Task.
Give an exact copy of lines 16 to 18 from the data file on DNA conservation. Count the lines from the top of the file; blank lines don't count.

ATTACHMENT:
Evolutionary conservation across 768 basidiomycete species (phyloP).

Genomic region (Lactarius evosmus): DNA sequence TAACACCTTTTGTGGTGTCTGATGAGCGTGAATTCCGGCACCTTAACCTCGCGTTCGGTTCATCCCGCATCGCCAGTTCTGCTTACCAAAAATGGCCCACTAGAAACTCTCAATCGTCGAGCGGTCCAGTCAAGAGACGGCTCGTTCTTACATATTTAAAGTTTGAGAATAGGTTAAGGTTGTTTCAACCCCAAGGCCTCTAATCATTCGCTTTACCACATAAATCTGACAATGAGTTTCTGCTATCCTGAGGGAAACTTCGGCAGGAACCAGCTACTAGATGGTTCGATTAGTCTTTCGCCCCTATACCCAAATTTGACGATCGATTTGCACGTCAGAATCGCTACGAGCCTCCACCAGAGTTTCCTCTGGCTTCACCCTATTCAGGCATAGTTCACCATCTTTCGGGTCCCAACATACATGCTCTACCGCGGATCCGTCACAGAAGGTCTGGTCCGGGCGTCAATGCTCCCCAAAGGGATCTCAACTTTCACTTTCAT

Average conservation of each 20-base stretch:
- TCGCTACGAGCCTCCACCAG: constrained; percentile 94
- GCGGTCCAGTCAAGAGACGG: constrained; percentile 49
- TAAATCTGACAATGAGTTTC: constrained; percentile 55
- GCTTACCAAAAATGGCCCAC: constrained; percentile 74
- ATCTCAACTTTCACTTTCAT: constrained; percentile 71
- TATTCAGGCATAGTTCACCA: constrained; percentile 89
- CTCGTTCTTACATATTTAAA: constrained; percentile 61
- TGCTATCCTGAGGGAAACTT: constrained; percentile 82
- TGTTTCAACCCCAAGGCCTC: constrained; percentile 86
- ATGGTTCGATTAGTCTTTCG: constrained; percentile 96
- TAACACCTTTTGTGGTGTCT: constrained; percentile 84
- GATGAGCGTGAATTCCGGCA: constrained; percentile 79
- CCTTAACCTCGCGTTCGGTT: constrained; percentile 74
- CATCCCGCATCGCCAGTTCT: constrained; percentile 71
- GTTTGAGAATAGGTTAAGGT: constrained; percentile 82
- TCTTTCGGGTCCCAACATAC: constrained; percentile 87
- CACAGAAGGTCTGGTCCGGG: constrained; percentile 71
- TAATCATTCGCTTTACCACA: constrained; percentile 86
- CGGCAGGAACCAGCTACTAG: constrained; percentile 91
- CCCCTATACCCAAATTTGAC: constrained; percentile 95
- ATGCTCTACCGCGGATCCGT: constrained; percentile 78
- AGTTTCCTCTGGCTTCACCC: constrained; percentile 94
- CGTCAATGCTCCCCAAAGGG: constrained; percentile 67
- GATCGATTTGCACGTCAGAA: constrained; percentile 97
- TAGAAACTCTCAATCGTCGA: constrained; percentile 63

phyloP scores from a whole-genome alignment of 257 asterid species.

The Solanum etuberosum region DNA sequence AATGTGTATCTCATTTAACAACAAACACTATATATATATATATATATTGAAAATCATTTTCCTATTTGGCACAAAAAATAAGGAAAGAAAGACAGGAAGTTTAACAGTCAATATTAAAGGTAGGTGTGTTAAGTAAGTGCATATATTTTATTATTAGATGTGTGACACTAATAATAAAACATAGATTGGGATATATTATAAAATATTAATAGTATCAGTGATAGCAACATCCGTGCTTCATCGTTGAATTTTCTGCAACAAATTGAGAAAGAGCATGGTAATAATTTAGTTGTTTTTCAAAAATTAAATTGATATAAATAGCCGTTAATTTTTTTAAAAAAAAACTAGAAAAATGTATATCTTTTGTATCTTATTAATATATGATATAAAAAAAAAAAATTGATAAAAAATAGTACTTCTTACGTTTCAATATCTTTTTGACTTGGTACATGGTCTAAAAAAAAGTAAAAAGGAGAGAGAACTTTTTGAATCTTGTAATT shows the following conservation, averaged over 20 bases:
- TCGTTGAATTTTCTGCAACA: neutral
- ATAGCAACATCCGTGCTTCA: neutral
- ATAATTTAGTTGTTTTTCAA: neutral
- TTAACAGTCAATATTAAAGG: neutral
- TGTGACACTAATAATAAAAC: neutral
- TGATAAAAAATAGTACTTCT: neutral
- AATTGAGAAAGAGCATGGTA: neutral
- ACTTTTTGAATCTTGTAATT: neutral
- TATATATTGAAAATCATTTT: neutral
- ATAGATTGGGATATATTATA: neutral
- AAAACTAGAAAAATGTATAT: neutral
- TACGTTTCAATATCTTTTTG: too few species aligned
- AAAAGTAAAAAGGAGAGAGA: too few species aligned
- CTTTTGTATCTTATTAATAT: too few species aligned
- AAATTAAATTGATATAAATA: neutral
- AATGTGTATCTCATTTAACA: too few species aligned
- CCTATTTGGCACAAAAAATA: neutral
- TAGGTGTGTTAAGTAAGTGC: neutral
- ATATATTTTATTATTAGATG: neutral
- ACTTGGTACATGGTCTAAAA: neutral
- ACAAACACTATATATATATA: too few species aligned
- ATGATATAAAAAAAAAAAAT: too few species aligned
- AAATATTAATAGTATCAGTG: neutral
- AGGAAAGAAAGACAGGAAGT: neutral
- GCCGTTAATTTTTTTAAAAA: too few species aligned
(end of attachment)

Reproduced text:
- CCTTAACCTCGCGTTCGGTT: constrained; percentile 74
- CATCCCGCATCGCCAGTTCT: constrained; percentile 71
- GTTTGAGAATAGGTTAAGGT: constrained; percentile 82